Wombwell Rainbow Interviews: Mary McCarthy

Wombwell Rainbow Interviews

I am honoured and privileged that the following poets, local, national and international have agreed to be interviewed by me. I gave the writers two options: an emailed list of questions or a more fluid interview via messenger.
The usual ground is covered about motivation, daily routines and work ethic, but some surprises too. Some of these poets you may know, others may be new to you. I hope you enjoy the experience as much as I do.

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Crazy Odds

Mary McCarthy

Mary tells me “Since the end of my nursing career I have written thousands of poems, often one or more a day, and it has been an astonishing journey. The discovery of writing communities on the internet, of poets international and of all ages, has become a constant source of entertainment and inspiration. I have had work appear in many print and online journals, and have two electronic chapbooks
Crazy Odds, available on Amazon, and Things I Was Told Not to Think About, available as a free download from Praxis Magazine online”

The Interview

1. What were the circumstances under which you began to write poetry?

I was always a voracious reader, and in high school discovered and fell in love with the poetry of Gerard Manley Hopkins, Dylan Thomas, Walt Whitman, and Yeats. The music of their language was like an enchantment, magic I could revisit over and over, a sort of secret treasure. Going through the trials of adolescence, and my first episodes of what would be a life long struggle with depression, I started to write my own poems, finding this a way to clarify and explore experience. And it was fun.
3. Who introduced you to poetry?
That would be my mother. We watched the Hallmark productions of Shakespeare on TV–I most clearly remember Macbeth and The Tempest.  This was when I was about 10 years old. The first book she ever gave me was Hawthorne’s Twice Told Tales, and we bought Shakespeare’s plays in editions found at the local thrift shop. So, after nursery rhymes, my next experience of poetry was Shakespeare–again, magical, beautiful language, a world of words far from my everyday experience, and yet speaking directly to the core of what it is to be human.
4. How aware were you of the dominating presence of older poets?

Not really that much aware. Plath, Sexton, Piercy, Clifton, Rita Dove, Dorianne Laux, Mary Oliver, Jan Beatty–many of the women poets among the contemporaries that I most enjoy. I also like Galway Kinnell a lot, as well as others, but I don’t feel their presence as dominating.
5. What is your daily writing routine?

I don’t really have a daily routine, although I read and write for a good bit of every day. My process of composing doesn’t involve writing until the last step. It is usually begun by a few words, an image or idea that snags my attention, then there is a process of meditation, or maybe rumination, where it’s all working in the background for a while–maybe hours, maybe days. And when I sit to write it all comes at once in an initial form, that I then work to polish and refine. Or tear down and rebuild.

6. What motivates you to write?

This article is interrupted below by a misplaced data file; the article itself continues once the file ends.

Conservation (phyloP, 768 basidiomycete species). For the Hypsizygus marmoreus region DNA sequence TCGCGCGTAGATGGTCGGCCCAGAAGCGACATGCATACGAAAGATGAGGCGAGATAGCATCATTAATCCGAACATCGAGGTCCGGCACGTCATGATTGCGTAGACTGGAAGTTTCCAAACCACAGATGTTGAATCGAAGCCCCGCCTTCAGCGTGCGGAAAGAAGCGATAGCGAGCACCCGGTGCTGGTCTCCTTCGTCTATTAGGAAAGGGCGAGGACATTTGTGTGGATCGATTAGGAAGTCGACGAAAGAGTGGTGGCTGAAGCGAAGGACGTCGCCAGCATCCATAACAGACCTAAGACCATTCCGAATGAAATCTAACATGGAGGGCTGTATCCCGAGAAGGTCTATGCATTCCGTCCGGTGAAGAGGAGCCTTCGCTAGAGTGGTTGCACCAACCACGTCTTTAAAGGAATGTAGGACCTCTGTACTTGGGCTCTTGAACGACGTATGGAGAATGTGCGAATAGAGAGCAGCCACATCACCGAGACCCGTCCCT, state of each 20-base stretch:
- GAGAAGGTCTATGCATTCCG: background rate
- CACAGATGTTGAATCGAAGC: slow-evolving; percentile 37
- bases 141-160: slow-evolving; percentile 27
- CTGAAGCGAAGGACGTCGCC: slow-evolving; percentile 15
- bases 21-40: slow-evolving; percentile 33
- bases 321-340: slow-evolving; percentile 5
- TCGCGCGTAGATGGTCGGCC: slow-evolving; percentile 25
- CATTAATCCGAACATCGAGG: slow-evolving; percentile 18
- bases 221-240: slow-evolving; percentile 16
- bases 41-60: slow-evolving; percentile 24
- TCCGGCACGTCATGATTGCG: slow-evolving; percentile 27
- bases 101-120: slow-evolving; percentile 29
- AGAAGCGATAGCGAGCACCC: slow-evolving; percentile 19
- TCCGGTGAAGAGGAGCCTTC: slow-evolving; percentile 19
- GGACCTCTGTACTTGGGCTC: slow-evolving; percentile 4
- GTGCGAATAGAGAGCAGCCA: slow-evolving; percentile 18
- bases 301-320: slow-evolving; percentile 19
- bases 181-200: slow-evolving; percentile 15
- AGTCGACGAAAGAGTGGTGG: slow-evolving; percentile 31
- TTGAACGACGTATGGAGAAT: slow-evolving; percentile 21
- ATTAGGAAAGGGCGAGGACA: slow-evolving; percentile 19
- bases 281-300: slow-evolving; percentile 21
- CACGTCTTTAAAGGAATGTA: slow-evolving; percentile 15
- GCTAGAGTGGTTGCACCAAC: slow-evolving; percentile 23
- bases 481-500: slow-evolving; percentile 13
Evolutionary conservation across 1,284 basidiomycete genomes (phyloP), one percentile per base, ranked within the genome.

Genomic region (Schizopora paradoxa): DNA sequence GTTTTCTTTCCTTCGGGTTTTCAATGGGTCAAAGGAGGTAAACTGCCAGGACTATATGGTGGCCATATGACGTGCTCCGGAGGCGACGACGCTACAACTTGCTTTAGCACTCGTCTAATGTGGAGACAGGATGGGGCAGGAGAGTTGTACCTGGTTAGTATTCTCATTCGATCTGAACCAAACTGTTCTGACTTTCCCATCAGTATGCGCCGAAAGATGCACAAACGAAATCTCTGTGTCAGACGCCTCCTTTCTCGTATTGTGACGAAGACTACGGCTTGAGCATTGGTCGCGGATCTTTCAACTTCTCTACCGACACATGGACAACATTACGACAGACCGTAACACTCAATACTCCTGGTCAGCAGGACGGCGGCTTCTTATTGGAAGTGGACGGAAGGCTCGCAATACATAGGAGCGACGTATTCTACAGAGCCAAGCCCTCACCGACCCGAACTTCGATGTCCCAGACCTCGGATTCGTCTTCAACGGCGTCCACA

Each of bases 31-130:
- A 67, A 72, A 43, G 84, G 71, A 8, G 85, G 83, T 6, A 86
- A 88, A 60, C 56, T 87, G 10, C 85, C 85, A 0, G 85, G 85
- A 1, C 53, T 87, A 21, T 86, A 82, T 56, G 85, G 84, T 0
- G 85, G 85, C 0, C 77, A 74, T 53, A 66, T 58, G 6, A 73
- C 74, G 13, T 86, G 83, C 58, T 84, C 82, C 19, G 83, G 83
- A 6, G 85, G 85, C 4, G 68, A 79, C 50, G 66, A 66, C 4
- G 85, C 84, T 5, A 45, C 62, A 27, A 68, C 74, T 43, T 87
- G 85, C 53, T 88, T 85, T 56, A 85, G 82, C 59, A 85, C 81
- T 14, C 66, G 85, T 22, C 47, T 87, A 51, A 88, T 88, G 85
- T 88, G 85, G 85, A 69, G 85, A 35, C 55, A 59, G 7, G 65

All the usual culprits–emotion and experience, grief,  anger and delight, sometimes just the urge to play. And the need, not to state truths, but to discover them. Sometimes I write to find out what I think. For me all the joy is in the process itself, nothing else measures up to creating something with words.
7. What is your work ethic?

I’m a hard worker, not a slacker, but not a drudge. I don’t believe time is ever wasted, and work should also be joyous and fun. I cant remember ever being bored. Ever.
8. How do the writers you read when you were young influence you today?

First, with the beauty of their language, and then the beauty of their spirit. They inspire and challenge me to reach for the best I can do, to do it in my own way, not as an imitator or copier, and to be  scrupulously honest in both what I say and how I say it. And they all: Dickinson, Shakespeare, Donne, Milton, Whitman, Hopkins, Thomas, Eliot, Yeats, Rimbaud, Baudelaire–taught me to delight in language itself, in the music of words and the dance they do with meaning- the sense and sensuality of words, the stuff of poetry.
9. Who of today’s writers do you admire the most and why?
Jan Beatty, John Guzlowski–two examples out of many, but exemplary for their dedication to telling the truth, both personal and universal, and for their mastery of language conveying, and really embodying that truth.
10. Why do you write?
Because I can’t Stop writing. It’s how I find out what I think, who I am, and what is happening. It’s how I both explore and address the world.
11. What would you say to someone who asked you “How do you become a writer?”
By writing and reading. There is no other way. No lesson, no formula. Read everything and write every day.
12. Tell me about the writing projects you have on at the moment.
No big projects, just trying to keep writing part of my daily life. Lately have been enjoying Ekhprastic writing, something fairly new to me. I have two electronic chapbooks, and sometimes think about trying to put together a full length manuscript, but don’t feel particularly pressured about that. I’m not building a career, or a legacy–in the long view none of that will last. I’m very centered in and focused on the present, and most days, that is enough.

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